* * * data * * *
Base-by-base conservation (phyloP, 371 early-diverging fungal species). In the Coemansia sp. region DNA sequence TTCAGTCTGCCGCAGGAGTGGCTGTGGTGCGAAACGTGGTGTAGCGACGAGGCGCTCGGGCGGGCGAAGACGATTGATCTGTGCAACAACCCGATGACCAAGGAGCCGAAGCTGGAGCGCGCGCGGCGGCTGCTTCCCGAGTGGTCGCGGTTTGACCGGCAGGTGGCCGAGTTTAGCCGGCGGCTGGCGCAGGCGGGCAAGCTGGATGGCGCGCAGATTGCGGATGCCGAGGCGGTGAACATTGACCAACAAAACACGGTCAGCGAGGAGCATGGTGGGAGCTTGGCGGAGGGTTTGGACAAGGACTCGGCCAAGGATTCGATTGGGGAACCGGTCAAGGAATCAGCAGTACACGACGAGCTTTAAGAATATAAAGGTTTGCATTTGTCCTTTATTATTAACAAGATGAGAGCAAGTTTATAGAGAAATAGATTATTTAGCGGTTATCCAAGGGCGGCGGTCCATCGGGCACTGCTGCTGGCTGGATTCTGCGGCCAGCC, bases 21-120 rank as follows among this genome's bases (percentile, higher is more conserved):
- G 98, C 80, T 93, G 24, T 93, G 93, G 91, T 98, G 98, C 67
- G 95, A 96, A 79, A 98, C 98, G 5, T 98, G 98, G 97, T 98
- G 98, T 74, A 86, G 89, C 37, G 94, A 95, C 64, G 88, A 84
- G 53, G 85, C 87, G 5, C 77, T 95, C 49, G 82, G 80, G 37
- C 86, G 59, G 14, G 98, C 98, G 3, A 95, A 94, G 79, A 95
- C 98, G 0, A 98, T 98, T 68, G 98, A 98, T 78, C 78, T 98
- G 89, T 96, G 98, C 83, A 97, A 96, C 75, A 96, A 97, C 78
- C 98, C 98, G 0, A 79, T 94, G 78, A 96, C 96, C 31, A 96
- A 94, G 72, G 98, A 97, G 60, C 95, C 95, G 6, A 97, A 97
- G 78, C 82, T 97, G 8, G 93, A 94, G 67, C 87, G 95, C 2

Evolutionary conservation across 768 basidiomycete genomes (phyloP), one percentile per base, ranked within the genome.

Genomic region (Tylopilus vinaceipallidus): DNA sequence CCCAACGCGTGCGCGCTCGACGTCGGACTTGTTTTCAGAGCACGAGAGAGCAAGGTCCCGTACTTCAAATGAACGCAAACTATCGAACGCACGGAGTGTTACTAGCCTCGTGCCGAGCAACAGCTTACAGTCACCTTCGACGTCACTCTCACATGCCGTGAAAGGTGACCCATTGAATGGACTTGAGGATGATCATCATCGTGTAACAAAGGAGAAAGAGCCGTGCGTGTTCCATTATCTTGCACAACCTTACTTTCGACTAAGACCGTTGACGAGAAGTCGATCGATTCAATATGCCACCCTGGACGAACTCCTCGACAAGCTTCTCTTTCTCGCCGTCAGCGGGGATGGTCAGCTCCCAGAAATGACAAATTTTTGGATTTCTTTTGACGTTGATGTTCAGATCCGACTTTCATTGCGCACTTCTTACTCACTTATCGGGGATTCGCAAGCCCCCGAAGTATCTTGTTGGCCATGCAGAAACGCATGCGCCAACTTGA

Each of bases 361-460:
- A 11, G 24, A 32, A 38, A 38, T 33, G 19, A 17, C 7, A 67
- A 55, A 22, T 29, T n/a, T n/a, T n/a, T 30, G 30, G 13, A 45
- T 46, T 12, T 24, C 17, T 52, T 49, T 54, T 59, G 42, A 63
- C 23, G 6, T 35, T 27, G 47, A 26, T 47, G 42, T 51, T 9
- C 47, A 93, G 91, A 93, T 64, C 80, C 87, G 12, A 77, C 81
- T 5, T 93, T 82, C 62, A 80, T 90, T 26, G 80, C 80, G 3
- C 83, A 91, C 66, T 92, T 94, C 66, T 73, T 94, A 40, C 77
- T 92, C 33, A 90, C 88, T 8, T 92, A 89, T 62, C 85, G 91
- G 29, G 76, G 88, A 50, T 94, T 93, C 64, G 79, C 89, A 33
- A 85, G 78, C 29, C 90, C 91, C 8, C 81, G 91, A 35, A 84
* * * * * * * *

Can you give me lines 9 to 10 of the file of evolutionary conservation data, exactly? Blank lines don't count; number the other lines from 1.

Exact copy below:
- C 98, C 98, G 0, A 79, T 94, G 78, A 96, C 96, C 31, A 96
- A 94, G 72, G 98, A 97, G 60, C 95, C 95, G 6, A 97, A 97